"Why do I have to clean teeth regularly?": perceptions and state of oral and dental health in a low-income rural community in Bangladesh
PublisherBRAC Research and Evaluation Division (RED)
MetadataShow full item record
CitationKhan, A. M., & Ahmed, S. M. (2011, March). “Why do I have to clean teeth regularly?”: perceptions and state of oral and dental health in a low-income rural community in Bangladesh. Research Reports (2011): Health Studies, Vol - XLIII, 322–360.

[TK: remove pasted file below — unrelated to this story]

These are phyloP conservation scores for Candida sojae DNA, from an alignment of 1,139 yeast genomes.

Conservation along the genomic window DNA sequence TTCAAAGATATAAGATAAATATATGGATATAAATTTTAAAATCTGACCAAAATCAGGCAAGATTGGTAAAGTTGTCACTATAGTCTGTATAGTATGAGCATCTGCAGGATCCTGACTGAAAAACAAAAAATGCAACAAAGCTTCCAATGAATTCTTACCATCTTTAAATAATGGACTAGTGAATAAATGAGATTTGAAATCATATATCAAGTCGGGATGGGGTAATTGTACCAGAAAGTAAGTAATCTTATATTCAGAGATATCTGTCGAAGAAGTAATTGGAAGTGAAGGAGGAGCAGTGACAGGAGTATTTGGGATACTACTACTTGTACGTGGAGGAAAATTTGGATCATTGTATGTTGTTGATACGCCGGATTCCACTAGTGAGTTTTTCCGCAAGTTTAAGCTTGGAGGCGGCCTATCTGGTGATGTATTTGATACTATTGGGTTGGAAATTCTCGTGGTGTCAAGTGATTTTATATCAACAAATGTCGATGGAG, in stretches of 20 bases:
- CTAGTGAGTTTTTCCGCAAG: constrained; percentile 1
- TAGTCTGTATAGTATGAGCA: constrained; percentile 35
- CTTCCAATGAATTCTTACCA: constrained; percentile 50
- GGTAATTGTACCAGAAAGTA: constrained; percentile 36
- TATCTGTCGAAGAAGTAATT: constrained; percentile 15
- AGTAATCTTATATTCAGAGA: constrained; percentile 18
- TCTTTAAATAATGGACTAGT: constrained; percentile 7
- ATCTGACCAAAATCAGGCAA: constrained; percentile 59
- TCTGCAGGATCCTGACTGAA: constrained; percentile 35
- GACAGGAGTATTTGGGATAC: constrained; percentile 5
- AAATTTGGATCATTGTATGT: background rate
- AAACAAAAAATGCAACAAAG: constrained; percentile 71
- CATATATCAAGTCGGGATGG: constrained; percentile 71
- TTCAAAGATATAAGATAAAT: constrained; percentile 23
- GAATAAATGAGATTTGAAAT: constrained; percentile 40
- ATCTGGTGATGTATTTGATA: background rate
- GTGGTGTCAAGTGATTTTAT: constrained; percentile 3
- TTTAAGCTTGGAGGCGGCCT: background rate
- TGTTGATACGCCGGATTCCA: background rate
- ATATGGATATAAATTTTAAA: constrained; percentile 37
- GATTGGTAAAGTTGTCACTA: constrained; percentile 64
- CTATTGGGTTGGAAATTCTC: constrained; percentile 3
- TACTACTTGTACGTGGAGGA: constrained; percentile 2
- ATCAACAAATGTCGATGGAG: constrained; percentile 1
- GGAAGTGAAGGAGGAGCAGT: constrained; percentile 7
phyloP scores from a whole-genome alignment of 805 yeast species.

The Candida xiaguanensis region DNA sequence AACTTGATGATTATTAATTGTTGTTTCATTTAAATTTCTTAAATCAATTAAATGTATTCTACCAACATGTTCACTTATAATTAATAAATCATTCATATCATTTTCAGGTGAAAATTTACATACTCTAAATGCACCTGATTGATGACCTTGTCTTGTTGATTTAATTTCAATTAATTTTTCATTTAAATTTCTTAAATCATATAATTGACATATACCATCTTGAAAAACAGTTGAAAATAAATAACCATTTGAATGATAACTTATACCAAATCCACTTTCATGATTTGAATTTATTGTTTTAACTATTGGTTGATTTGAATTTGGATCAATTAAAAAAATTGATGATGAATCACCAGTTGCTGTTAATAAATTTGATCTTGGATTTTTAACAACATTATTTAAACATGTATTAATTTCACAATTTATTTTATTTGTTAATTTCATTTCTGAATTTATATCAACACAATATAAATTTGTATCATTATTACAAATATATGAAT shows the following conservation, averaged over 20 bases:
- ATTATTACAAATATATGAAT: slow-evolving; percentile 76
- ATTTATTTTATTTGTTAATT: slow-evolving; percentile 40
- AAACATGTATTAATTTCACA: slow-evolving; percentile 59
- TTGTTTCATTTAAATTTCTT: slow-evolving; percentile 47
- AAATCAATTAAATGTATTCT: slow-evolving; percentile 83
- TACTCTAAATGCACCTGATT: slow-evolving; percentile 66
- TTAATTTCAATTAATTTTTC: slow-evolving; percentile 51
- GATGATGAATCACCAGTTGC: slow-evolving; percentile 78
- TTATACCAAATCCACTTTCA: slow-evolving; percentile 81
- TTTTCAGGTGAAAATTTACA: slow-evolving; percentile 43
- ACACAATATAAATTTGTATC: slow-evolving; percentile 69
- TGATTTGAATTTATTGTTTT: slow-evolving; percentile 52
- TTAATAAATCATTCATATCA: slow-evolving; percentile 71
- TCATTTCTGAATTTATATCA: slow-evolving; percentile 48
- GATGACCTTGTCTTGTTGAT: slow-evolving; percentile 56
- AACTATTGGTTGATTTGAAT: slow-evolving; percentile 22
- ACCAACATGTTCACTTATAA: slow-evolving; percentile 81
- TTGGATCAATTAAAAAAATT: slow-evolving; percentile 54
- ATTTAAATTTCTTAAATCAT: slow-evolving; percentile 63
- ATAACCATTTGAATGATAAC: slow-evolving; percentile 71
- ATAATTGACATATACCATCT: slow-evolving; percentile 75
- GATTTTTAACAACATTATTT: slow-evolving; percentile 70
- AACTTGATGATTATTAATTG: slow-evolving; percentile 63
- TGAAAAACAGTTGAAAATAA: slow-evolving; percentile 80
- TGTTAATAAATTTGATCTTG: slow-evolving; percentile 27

The general perception that dentistry is expensive keeps many people away from seeking treatment from registered professionals and make them hostage to the services of non-registered lay practitioners. In Bangladesh, no statistics on dental health problems or seeking dental healthcare is available which necessitates study for informed planning of a preventive programme. BRAC Research and Evaluation Division carried out a pilot survey in three unions of Gauripur upazila to document the knowledge and awareness and existing oral hygiene practices among the rural people and also, to explore the care-giving practices of the health care practitioners - both professionals and non-professionals. Both quantitative and qualitative methods were used for data collection. Also clinical examination was done to record their current state of oral cavity. Findings reveal poor oral and dental health condition of the survey population and their lack of knowledge and awareness conducive to good oral and dental health. Findings also reveal their reliance on informal sector providers for treatment of oral and dental health illnesses due to non-availability of qualified professionals. Oral hygiene practice is a neglected chore in the daily routine of the survey population as revealed through real life observation in the study area. The community people hardly used tooth brush and/or tooth paste/powder. Instead, they used various abrasive materials like charcoal powder, branches of trees claimed to have medicinal properties, etc. for cleaning teeth which is damaging, and in turn, cause different oral and dental health problems. The implication of these findings for programme development is discussed.